Do you remember what the first thing you heard about Star Wars was?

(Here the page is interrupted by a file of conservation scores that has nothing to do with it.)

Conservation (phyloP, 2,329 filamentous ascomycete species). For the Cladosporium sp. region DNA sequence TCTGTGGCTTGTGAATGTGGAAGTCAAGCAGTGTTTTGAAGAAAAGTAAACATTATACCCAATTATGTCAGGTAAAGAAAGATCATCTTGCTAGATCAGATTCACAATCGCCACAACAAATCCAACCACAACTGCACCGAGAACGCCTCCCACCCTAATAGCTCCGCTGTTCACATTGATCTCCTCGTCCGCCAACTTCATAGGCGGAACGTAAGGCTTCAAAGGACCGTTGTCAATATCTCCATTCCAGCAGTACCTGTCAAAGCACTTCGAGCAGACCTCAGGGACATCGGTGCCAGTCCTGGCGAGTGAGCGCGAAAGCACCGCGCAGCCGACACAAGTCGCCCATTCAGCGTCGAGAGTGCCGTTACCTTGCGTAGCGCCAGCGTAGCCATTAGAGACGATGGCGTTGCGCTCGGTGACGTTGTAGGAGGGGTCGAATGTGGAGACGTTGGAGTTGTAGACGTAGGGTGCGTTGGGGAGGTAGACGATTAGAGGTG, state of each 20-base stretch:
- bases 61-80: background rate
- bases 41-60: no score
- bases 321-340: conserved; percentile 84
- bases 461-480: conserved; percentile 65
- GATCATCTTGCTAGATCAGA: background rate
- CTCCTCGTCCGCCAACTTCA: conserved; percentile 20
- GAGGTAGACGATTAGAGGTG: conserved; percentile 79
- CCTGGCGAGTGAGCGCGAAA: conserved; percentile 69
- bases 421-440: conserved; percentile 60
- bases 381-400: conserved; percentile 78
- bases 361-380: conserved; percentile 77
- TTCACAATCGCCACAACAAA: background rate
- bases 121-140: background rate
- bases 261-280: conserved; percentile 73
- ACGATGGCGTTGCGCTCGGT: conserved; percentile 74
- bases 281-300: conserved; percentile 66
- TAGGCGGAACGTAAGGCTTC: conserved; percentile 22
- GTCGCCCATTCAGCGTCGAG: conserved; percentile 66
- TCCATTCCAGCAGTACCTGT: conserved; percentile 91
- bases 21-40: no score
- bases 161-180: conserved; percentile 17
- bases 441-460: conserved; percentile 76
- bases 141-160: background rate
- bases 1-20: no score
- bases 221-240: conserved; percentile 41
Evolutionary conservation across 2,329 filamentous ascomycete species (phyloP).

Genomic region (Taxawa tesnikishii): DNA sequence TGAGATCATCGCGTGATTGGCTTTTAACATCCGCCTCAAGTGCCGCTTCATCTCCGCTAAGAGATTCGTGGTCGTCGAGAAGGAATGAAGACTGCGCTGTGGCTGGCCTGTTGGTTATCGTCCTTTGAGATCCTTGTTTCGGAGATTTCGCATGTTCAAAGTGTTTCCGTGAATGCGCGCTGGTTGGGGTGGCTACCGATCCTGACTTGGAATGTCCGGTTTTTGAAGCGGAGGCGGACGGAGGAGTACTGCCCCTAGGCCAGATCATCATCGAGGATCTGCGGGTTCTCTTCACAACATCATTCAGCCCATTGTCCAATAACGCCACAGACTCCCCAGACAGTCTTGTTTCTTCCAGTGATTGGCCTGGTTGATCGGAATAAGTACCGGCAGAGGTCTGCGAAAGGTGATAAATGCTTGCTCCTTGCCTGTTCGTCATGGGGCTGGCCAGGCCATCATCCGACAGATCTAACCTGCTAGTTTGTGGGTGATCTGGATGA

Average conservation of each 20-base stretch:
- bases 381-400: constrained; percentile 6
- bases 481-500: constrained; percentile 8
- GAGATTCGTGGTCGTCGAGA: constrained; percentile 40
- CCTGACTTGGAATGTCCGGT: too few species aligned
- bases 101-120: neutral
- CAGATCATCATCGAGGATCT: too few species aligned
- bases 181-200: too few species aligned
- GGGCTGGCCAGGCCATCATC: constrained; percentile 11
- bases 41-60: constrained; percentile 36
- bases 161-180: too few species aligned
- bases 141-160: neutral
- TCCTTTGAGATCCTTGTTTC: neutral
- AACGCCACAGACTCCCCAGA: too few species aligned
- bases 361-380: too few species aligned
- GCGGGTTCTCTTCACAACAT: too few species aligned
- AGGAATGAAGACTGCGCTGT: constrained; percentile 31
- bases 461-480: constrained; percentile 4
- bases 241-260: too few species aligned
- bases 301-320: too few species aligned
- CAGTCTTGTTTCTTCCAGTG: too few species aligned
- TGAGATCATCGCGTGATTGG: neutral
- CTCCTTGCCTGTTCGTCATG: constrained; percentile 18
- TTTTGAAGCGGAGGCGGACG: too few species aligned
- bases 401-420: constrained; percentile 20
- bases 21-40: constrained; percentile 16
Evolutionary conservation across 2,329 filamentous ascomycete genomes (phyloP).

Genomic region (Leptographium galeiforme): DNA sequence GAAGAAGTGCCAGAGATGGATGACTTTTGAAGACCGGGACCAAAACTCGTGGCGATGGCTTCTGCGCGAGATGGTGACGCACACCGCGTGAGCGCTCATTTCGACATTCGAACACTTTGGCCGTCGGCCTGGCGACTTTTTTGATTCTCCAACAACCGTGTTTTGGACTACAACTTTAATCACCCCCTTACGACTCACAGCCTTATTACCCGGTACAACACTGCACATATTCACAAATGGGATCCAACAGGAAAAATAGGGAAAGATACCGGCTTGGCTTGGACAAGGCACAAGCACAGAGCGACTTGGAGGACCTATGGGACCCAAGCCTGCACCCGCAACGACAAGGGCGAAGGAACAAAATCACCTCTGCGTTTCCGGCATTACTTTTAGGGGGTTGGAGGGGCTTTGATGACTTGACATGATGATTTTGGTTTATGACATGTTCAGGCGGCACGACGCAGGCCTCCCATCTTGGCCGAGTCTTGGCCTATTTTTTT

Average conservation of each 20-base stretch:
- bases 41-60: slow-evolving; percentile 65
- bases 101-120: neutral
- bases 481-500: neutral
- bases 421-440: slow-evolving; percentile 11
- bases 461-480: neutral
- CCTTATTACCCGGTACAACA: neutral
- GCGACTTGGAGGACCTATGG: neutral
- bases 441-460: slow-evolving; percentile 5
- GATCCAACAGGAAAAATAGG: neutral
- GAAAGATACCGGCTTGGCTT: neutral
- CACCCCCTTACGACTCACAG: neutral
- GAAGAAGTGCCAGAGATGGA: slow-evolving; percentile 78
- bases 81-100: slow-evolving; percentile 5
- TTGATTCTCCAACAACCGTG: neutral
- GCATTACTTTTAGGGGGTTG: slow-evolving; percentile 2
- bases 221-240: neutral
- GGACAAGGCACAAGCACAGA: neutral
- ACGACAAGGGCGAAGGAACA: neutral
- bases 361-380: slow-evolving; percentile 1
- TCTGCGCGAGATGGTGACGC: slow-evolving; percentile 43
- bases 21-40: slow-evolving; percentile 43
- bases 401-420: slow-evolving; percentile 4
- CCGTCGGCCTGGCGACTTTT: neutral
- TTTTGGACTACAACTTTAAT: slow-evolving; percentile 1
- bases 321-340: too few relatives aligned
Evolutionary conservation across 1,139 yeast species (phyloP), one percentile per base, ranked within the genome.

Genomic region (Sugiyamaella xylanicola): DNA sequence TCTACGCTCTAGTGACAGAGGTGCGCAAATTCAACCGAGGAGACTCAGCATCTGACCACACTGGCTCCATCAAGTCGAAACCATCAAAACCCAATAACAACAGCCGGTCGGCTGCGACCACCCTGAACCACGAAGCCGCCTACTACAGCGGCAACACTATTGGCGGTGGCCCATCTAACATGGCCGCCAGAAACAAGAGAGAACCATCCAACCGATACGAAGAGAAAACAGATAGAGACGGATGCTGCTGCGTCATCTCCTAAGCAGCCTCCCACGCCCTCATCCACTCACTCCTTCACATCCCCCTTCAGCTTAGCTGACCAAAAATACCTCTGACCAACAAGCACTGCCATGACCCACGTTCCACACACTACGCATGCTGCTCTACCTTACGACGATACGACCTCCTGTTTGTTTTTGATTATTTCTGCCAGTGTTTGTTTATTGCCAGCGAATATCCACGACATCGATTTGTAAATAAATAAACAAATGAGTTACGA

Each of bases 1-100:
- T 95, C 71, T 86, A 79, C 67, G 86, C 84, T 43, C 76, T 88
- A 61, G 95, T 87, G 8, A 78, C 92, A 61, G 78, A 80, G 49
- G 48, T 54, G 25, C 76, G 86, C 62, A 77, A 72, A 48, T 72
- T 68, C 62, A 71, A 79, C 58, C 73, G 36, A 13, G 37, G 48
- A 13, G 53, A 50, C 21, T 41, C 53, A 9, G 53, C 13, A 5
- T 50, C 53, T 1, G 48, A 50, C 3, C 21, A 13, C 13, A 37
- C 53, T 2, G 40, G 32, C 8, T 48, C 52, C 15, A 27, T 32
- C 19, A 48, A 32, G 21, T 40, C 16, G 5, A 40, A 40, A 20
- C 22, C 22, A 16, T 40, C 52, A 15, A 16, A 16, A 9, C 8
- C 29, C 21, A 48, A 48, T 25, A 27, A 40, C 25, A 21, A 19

“I got a phonecall from a very good friend of mine, he was managing director of 20th Century Fox – I was quite friendly with him and his wife, I had my own exercise consultancy in Harrods and there were all sorts of people who got very friendly with me, and they used to come and see me and I could get them discounts on the various things that they wanted. Anyway, he rang me up one day and said, ‘Dave, this guy’s sat in the 20th Century Fox offices in Soho Square and he very much want to see you’, and I said ‘Do you know what it’s about?’, and he said, ‘No I don’t, just that he definitely wants to see you’. So I went over to 20th Century Fox and I met up with George and he showed me these conceptual drawings that they had pinned up on the wall from the film, and then he turned round to me and said, ‘Look, I’m doing this film called Star Wars, and I’d to offer you one of two parts in the movie’, and I thought, ‘this is something new for me, being offered one of two parts’. So I said ‘Can you tell me what the two parts are?’, and he said, ‘The first one is a character called Chewbacca, he’s a hairy gorilla that goes through the film on the side of the goodies’, and I thought ‘Three months in a gorilla skin, imagine how hot and sweaty that’s gonna be like’ and I said no. He said ‘The other one’s the big villain of the film, a character called Darth Vader’ and in my opinion villains are always the best characters to play – they’re always the ones that get remembered, and I said ‘I’ll take that part’. And then I said, ‘But how did you know if me?’ and he said, ‘I saw you in A Clockwork Orange, and if you’re good enough for Stanley Kubrick you’re good enough for me’ and that was something that was coming up on quite a regular basis, I’d be asked to get interviewed by somebody or be offered a role ina film and all they wanted to talk about was Stanley Kubrick, and what it was like to work with Stanley Kurbick. All George wanted to do was talk about Stanley Kubrick.